One of the most unusual features of the Master System is its dual media inputs: one cartridge slot and one card slot. The card slot accepted small cards about the size of a credit card, much like the later PC Engine/TurboGrafx.
The cards and cartridges both serve the purpose of holding software. However, the cartridges had a much higher capacity, while the cards were much smaller (holding a maximum of 32k). Sega used the cards for budget games, priced lower than the typical game.
Almost all cards are games, but the 3-D glasses card served an entirely different purpose. The 3-D glasses plug into the console via the card slot, and allow 3-D visual effects for specially designed cartridge games. In this fashion, both media inputs worked in tandem.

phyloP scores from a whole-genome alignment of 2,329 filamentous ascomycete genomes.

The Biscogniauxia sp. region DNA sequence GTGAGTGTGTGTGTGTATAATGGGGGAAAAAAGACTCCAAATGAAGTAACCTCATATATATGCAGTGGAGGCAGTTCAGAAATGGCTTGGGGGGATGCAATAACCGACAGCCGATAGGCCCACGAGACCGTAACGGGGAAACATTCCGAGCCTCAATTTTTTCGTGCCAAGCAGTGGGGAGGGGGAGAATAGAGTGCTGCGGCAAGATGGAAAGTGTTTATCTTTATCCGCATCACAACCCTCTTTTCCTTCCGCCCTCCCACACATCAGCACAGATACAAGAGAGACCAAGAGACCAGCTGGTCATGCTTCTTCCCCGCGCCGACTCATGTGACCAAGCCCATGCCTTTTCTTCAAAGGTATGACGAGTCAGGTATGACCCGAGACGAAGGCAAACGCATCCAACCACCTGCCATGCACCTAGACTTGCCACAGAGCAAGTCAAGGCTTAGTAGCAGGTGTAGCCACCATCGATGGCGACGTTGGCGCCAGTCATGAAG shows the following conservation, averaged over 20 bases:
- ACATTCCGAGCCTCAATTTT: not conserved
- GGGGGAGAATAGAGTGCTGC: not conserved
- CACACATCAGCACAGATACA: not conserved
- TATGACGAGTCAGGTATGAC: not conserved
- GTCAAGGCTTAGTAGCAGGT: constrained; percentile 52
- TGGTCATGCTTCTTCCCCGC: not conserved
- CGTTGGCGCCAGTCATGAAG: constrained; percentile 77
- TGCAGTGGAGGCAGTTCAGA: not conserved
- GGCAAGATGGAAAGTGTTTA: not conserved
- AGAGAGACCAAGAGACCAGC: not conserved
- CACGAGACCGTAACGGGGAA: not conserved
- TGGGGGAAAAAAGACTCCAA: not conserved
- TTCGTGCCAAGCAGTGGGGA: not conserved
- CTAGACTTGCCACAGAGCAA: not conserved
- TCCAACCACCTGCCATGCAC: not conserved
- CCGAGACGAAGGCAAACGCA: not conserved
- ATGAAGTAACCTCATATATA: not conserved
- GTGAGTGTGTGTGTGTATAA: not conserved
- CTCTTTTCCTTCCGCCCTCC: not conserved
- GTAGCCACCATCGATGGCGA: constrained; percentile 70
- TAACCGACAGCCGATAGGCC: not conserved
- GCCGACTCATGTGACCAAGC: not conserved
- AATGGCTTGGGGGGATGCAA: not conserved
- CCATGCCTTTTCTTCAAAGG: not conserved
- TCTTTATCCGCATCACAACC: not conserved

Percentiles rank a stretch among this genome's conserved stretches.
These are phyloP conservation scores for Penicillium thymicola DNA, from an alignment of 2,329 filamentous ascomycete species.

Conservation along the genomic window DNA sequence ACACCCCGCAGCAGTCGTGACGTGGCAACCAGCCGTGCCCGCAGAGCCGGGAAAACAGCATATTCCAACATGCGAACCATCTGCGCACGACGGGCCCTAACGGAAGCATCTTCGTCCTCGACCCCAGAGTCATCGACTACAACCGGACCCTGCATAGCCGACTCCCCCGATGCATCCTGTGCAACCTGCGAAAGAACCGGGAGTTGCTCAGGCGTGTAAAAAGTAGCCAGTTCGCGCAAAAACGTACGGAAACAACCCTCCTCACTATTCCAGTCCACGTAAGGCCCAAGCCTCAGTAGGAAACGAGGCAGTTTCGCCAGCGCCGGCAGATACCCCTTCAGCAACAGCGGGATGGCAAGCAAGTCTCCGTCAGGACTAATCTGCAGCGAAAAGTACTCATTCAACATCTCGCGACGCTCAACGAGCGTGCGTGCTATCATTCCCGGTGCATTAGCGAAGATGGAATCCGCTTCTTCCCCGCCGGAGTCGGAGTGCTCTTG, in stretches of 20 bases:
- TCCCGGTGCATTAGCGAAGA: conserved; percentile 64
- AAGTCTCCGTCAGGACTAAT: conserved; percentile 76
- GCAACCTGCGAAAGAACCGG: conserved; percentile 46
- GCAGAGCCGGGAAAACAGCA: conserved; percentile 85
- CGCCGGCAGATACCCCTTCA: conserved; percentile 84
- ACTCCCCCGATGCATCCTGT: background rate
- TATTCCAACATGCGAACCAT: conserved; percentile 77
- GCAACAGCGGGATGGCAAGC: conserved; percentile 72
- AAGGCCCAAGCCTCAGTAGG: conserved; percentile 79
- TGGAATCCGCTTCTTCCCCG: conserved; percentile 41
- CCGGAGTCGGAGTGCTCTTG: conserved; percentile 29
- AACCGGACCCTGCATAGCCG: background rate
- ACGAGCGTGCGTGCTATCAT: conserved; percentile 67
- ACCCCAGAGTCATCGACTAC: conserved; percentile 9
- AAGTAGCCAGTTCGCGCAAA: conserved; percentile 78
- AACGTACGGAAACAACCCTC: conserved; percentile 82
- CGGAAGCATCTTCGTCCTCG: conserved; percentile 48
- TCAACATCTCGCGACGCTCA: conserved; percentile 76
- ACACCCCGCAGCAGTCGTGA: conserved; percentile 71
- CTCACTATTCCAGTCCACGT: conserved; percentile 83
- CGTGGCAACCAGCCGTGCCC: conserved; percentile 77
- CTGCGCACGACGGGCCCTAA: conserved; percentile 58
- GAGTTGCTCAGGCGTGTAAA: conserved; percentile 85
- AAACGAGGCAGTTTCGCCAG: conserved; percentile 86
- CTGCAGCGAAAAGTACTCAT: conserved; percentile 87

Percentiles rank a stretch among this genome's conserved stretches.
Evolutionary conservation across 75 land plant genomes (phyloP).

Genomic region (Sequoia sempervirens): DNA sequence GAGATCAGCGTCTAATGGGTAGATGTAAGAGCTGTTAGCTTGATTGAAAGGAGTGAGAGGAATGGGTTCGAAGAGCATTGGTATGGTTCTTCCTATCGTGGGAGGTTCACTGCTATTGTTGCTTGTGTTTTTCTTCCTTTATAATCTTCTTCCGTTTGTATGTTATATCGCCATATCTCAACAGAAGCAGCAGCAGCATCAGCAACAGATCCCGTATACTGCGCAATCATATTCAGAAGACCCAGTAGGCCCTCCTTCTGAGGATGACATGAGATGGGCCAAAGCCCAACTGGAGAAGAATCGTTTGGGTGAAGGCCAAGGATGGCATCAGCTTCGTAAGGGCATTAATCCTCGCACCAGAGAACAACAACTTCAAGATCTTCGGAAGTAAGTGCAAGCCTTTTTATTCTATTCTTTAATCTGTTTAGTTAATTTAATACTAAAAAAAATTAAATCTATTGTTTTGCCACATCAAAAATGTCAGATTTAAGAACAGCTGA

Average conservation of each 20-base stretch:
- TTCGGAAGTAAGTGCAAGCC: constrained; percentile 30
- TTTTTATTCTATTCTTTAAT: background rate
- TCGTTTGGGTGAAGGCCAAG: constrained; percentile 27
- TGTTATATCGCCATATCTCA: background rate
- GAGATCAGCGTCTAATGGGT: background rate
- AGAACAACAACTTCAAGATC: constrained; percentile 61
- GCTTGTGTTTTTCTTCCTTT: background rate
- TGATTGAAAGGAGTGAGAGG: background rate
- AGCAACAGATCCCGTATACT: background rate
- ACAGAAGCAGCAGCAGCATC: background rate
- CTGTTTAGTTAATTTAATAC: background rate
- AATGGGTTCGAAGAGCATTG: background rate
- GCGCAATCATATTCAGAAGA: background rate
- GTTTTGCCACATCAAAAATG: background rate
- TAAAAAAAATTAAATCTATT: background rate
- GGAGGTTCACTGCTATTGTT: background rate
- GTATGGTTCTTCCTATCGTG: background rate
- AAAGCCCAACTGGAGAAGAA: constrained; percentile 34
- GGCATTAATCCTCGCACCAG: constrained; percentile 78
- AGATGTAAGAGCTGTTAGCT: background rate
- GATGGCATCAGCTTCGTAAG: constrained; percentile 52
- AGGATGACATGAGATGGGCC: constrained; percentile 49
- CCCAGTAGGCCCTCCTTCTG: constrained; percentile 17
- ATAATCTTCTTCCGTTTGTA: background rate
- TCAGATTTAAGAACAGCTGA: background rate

The card slot was removed in the redesigned Master System II, providing support for only cartridges. This helped to reduce the cost of manufacturing the console since the cards were unpopular and few card-based games were made. Most of the card games were later re-released as cartridges.
A floppy disk drive add-on for the original Master System was developed but was never released.
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